Scrobbesbyrig/Shrewsbury: Town Trail Part 1

Today we are going to follow the blue path around town, starting from the Bear Steps (1) heading to the railway station. (The churches, station and library appear in ‘Looking at stone buildings)

towntrailmap (Trail 1)

The Bear Steps (1) is in the centre of town and named after a pub that was opposite the steps.

This place has a family connection as the OH’s eldest uncle was born in one of the small cottages back in 1913. The Bear Steps hall is one of only a few remaining medieval stone and timber-framed halls that dominated the town’s architecture. It now houses the offices of the Shrewsbury Civic Society (who produce a Shrewsbury Town Trail booklet and from which much of this information has been gathered) an Art Gallery and Coffee Shop. Continue reading Scrobbesbyrig/Shrewsbury: Town Trail Part 1

Scrobbesbyrig/Shrewsbury: A look at stone buildings

Although I lived in Shewsbury for two years at the beginning of the millennium, and relocated to south Shropshire from Surrey in 2011 I have not written much about the county town. I do have rather a large number of photos though taken over several years from various visits and since it has quite an interesting history, including buildings of various designs and styles built over a thousand years, I thought it time to set this right.

The first written evidence that refers to Shrewsbury dates back to 901. It refers to Shrewsbury as ‘Scrobbesbyrig’ which indicates that it was then a fortified settlement with ‘Scrobbes’ most likely referring to a scrub covered hill, and ‘bryig’ suggesting the presence of fortifications. Shrewsbury is a stunning historic town with over 660 listed buildings and some very strange street names – Dogpole and Mardol, Gullet Passage and Grope Lane. And there is still disagreement as to whether the modern-day name is pronounced Shrewsbury, or Shrowsbury.

Shropshire is England’s largest inland county with Shrewsbury as the county town. Curled up within a horseshoe bend of the River Severn (Great Britain’s longest river), it narrowly escapes being an island.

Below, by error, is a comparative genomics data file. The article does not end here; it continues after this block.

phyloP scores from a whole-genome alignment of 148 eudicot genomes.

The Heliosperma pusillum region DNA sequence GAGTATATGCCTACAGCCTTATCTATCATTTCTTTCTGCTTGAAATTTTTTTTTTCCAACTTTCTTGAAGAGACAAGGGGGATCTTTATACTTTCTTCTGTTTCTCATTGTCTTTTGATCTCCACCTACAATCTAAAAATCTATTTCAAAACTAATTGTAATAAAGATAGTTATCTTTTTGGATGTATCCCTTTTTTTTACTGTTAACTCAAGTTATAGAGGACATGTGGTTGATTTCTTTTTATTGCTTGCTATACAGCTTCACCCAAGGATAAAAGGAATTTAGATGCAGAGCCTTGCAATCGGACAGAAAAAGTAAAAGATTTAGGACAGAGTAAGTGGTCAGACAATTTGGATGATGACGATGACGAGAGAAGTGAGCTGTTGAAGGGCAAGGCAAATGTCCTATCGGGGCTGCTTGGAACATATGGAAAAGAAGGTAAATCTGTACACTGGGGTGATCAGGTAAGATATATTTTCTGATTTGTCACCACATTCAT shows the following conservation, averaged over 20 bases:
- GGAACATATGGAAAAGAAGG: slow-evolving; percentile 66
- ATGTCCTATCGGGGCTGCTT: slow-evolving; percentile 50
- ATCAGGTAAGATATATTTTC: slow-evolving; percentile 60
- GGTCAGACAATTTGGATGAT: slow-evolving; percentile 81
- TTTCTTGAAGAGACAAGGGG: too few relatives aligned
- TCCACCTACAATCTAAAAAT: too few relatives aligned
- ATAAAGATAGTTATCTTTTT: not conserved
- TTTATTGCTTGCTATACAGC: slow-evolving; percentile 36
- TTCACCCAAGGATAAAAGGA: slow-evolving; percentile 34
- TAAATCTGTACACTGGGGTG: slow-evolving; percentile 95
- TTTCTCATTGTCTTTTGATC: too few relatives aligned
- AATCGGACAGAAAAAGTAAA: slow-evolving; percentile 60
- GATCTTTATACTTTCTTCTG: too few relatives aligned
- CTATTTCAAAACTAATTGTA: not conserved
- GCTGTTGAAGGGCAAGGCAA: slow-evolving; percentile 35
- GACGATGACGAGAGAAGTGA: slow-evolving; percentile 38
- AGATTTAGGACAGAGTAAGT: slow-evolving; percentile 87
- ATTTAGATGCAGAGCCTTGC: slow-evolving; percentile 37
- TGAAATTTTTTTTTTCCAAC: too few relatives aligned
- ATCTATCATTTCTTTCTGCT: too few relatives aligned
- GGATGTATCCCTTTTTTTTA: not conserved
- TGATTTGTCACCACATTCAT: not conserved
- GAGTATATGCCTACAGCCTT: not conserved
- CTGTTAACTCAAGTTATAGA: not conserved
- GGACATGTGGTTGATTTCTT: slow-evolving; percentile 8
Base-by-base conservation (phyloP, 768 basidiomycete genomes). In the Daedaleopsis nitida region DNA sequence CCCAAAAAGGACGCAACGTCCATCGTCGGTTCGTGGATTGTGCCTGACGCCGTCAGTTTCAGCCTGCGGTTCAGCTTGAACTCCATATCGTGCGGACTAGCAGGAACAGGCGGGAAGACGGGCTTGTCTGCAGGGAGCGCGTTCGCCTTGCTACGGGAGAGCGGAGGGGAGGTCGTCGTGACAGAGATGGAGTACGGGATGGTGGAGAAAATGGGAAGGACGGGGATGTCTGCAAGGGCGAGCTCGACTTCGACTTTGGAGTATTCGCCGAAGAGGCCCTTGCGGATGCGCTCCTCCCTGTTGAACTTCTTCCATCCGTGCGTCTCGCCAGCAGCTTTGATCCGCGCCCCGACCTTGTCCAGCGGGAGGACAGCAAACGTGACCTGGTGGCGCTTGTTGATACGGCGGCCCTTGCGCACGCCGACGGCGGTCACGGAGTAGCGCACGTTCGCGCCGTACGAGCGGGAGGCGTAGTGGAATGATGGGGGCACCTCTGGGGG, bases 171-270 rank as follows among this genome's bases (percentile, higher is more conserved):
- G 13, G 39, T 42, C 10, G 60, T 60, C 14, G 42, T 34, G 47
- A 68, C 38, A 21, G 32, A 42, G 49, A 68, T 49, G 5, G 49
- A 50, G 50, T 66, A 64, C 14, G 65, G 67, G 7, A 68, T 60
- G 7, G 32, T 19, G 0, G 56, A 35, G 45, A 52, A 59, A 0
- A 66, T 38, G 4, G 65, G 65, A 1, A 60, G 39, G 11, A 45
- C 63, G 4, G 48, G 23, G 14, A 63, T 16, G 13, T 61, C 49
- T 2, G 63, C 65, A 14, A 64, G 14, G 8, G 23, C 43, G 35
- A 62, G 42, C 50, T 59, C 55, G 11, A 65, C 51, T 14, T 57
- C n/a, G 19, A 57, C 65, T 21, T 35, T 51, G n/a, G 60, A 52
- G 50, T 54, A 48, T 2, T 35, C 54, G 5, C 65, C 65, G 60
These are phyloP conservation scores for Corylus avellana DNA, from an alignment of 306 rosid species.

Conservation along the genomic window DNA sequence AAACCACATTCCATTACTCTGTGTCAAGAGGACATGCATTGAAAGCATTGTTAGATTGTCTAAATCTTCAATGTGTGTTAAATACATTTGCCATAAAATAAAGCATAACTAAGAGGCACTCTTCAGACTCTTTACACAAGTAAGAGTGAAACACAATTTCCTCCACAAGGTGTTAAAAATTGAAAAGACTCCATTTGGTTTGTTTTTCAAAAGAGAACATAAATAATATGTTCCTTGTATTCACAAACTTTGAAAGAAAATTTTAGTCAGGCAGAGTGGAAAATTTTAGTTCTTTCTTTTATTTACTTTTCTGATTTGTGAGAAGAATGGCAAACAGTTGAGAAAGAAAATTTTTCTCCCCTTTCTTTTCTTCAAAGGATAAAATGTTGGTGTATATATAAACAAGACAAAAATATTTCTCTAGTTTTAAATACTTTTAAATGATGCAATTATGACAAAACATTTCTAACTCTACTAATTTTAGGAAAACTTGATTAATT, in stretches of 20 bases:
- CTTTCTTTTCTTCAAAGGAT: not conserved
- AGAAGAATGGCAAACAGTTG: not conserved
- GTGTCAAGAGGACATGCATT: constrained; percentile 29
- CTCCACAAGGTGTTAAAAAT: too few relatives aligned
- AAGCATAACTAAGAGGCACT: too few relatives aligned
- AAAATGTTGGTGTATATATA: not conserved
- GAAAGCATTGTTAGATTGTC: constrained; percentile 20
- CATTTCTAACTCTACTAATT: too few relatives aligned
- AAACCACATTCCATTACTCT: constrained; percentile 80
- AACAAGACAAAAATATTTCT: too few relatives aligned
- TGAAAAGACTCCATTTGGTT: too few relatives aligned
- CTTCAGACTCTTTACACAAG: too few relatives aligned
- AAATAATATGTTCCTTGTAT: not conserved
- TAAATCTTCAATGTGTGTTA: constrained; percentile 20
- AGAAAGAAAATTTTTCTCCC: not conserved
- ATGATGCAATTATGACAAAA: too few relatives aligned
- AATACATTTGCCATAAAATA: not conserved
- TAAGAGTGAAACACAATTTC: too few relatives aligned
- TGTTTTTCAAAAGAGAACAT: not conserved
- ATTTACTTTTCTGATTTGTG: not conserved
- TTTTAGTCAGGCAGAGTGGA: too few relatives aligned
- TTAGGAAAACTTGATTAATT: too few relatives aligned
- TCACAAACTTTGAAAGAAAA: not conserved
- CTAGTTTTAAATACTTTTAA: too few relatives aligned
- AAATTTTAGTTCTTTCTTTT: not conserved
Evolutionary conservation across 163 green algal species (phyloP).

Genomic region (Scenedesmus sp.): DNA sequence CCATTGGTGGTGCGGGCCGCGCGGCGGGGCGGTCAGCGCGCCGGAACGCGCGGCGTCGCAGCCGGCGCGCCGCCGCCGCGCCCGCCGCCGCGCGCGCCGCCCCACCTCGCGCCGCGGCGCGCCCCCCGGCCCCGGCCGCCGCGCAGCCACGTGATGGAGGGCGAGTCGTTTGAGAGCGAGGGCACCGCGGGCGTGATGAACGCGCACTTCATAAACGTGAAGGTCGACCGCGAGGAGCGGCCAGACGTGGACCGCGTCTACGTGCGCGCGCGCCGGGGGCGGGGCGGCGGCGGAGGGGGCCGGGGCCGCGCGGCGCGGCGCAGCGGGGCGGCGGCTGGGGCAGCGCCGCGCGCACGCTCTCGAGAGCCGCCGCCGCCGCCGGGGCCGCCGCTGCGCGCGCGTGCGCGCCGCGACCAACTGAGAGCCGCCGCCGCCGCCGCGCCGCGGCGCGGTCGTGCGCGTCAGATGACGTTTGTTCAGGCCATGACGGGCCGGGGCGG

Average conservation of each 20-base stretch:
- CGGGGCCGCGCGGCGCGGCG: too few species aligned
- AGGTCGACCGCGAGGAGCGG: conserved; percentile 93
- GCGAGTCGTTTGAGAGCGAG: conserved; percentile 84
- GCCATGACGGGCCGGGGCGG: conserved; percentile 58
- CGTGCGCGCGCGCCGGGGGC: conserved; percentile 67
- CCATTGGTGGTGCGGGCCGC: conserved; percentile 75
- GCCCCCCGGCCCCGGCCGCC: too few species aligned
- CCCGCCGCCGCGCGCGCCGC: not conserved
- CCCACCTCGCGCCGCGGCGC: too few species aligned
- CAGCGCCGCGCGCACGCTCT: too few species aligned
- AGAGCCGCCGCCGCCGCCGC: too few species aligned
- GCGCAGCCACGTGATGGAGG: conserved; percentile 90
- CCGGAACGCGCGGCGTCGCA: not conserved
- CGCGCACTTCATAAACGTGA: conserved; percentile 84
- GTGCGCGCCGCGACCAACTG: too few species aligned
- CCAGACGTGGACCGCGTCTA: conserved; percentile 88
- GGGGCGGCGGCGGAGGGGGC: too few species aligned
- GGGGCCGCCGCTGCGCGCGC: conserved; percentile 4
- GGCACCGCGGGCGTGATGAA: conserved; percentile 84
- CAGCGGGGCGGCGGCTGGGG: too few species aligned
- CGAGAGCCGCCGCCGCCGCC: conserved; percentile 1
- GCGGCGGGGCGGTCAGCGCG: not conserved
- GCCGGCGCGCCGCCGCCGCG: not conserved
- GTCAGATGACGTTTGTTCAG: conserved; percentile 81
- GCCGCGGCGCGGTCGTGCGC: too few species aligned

towntrailmap (stone)

A thriving Saxon town it had a mint by the early 900s and following the Norman Conquest, a castle and a monastery. By the 1380s Shrewsbury was the third largest centre after London and York. The town’s heart still remains within the embrace of the river, protected and rich in ancient streets and historic buildings. Continue reading Scrobbesbyrig/Shrewsbury: A look at stone buildings

Bodiam Castle

In the south-eastern corner of England you can find several impressive castles – Hever, Leeds, Dover, Rochester, Deal and Bodiam amongst them. Historically the region has always been vulnerable to attack from foreign shores.

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As we were staying in the Weald of Kent for a few days, which is on the East Sussex border, we decided to take the historic steam train from Tenterden to Bodiam and walk to the moated castle, often glimpsed from the road when passing by. We could have driven there in about 10 minutes, but sometimes it is nice to take things slowly and enjoy the journey as much as the destination.

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In 1377 French ships raided the Sussex coast, causing widespread damage and panic among the local population which led to the building of nearby Scotney Castle. The French later raided nearby Winchelsea in 1380, so when a new French invasion threatened in 1385 Sir Edward Dalyngrigge (one of Edward III’s knights) applied to King Richard II for a license to fortify and strengthen the existing hall he lived in.